Announcing the Winner of the I Tatti Prize for Best Essay by a Junior Scholar

December 14, 2017

We are delighted to announce that Nathaniel Silver has been awarded the I Tatti Prize for Best Essay by a Junior Scholar, for his essay "Creating a Renaissance Painter: Pesellino, Connoisseurship, and the Romantik," I Tatti Studies in the Italian Renaissance, Vol. 18, No. 2.This biannual prize is awarded to a junior scholar for the best scholarly article published in our Journal. 


How do we reconstruct the oeuvres of dead painters and how are these artists categorized as Medieval, Renaissance or Baroque? This essay investigates the methods by which art historians recover and flesh out the historical figures that constitute the building blocks of our discipline through the lens of the Florentine Renaissance painter Francesco di Stefano, called il Pesellino (1422–1457). Between 1811 and 1901, he became the object of intense contestation for luminary art historians including William Young Ottley, Alexis-Francois Artaud de Montor, Giovanni Morelli, Bernard Berenson, Mary Berenson and Werner Weisbach. Their determination to establish and to wield authority as experts lies at the heart of each event that contributed to the construction of Pesellino’s modern identity. The following analysis of this process unfolds in a series of episodes – from the first attribution outside of Italy of a painting to Pesellino to the publication of the first and only monograph on him. Together they shed new light on the mechanics of monographic study and the contingency of artistic identity, drawing attention to the professional and financial pressures that inflected the creation of Renaissance artists by art historians, and the kinds of assumptions that became deeply embedded in their emerging profiles.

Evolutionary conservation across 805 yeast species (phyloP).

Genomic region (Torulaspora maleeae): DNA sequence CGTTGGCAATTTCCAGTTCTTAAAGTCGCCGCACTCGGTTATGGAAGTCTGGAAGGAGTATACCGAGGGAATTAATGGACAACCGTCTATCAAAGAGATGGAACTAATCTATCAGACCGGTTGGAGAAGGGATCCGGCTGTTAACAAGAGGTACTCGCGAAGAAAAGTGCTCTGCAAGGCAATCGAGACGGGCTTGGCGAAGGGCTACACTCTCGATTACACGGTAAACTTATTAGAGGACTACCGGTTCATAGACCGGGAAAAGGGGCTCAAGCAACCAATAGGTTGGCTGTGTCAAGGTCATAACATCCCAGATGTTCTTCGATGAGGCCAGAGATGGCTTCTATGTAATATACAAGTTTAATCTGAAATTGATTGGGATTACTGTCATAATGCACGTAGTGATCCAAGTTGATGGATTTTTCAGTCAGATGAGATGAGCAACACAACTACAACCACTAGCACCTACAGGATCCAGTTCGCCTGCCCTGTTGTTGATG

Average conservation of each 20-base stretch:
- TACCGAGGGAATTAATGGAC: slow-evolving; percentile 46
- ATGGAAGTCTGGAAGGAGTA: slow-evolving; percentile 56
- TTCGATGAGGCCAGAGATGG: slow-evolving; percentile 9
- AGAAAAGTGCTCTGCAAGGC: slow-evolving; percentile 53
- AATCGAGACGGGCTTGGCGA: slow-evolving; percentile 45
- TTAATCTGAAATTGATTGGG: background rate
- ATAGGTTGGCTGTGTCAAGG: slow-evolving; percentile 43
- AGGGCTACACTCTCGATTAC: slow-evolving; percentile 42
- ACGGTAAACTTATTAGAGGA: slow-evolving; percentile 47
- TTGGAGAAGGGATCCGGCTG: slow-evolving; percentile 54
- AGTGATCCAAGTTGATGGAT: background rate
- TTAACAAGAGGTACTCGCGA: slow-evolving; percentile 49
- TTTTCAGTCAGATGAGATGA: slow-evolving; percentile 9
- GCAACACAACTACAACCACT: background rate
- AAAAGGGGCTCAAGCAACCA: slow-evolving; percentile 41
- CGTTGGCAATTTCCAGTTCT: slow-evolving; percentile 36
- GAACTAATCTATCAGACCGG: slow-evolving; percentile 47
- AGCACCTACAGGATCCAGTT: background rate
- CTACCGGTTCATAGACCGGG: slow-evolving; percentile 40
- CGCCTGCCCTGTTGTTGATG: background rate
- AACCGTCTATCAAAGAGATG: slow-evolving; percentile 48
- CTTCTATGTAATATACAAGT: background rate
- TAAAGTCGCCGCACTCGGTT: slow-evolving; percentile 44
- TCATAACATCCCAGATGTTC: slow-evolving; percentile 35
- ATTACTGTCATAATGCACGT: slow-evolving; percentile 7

Nathaniel Silver is associate curator of the collection at the Isabella Stewart Gardner Museum in Boston, MA. His research focuses on Italian art. He has published on a variety of topics including Pesellino's historiography, trecento Venetian churches and their altarpieces, Piero della Francesca and his native city, Piermatteo d'Amelia's rediscovery and Isabella Stewart Gardner's pioneering tastes. In 2013, he curated Piero della Francesca in America at The Frick Collection and recently co-organized exhibitions on Carlo Crivelli and Renaissance books in Boston, the latter of which won an "Outstanding Exhibition" award from the AAMC. His forthcoming show Fra Angelico: Heaven on Earth reunites the painter's four reliquaries for the church of Santa Maria Novella and explores Angelico's sacred historia.